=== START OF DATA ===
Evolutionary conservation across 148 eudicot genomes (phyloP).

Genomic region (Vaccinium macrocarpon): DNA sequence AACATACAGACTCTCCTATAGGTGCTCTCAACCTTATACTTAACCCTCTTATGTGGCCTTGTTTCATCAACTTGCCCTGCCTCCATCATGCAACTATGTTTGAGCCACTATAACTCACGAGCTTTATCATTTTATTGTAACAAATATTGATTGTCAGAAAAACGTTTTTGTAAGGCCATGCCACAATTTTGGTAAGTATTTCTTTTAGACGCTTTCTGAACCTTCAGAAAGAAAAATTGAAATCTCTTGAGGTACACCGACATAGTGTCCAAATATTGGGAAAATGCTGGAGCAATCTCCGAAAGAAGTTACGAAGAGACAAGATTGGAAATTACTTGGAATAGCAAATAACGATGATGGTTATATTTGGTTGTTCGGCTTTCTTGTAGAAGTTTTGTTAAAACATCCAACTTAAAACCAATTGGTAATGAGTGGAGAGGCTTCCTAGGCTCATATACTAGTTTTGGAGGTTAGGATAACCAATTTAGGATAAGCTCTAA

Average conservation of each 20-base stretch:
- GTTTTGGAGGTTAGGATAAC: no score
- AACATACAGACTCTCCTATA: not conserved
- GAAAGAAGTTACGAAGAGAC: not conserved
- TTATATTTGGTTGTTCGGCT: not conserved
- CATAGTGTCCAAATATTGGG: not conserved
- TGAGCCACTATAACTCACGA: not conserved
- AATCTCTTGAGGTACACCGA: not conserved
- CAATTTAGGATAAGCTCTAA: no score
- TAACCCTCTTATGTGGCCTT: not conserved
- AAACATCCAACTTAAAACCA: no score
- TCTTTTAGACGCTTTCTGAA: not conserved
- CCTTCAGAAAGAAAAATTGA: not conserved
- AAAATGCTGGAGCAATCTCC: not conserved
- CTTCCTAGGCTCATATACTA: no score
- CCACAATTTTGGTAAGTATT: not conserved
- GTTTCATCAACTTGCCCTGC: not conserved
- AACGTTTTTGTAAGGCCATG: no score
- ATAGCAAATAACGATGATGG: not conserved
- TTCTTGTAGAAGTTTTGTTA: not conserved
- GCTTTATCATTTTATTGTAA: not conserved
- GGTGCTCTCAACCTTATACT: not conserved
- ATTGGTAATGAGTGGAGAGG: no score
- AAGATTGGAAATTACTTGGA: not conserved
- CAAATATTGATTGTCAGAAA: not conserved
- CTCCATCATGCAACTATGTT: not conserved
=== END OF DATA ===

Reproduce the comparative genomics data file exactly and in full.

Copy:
Evolutionary conservation across 148 eudicot genomes (phyloP).

Genomic region (Vaccinium macrocarpon): DNA sequence AACATACAGACTCTCCTATAGGTGCTCTCAACCTTATACTTAACCCTCTTATGTGGCCTTGTTTCATCAACTTGCCCTGCCTCCATCATGCAACTATGTTTGAGCCACTATAACTCACGAGCTTTATCATTTTATTGTAACAAATATTGATTGTCAGAAAAACGTTTTTGTAAGGCCATGCCACAATTTTGGTAAGTATTTCTTTTAGACGCTTTCTGAACCTTCAGAAAGAAAAATTGAAATCTCTTGAGGTACACCGACATAGTGTCCAAATATTGGGAAAATGCTGGAGCAATCTCCGAAAGAAGTTACGAAGAGACAAGATTGGAAATTACTTGGAATAGCAAATAACGATGATGGTTATATTTGGTTGTTCGGCTTTCTTGTAGAAGTTTTGTTAAAACATCCAACTTAAAACCAATTGGTAATGAGTGGAGAGGCTTCCTAGGCTCATATACTAGTTTTGGAGGTTAGGATAACCAATTTAGGATAAGCTCTAA

Average conservation of each 20-base stretch:
- GTTTTGGAGGTTAGGATAAC: no score
- AACATACAGACTCTCCTATA: not conserved
- GAAAGAAGTTACGAAGAGAC: not conserved
- TTATATTTGGTTGTTCGGCT: not conserved
- CATAGTGTCCAAATATTGGG: not conserved
- TGAGCCACTATAACTCACGA: not conserved
- AATCTCTTGAGGTACACCGA: not conserved
- CAATTTAGGATAAGCTCTAA: no score
- TAACCCTCTTATGTGGCCTT: not conserved
- AAACATCCAACTTAAAACCA: no score
- TCTTTTAGACGCTTTCTGAA: not conserved
- CCTTCAGAAAGAAAAATTGA: not conserved
- AAAATGCTGGAGCAATCTCC: not conserved
- CTTCCTAGGCTCATATACTA: no score
- CCACAATTTTGGTAAGTATT: not conserved
- GTTTCATCAACTTGCCCTGC: not conserved
- AACGTTTTTGTAAGGCCATG: no score
- ATAGCAAATAACGATGATGG: not conserved
- TTCTTGTAGAAGTTTTGTTA: not conserved
- GCTTTATCATTTTATTGTAA: not conserved
- GGTGCTCTCAACCTTATACT: not conserved
- ATTGGTAATGAGTGGAGAGG: no score
- AAGATTGGAAATTACTTGGA: not conserved
- CAAATATTGATTGTCAGAAA: not conserved
- CTCCATCATGCAACTATGTT: not conserved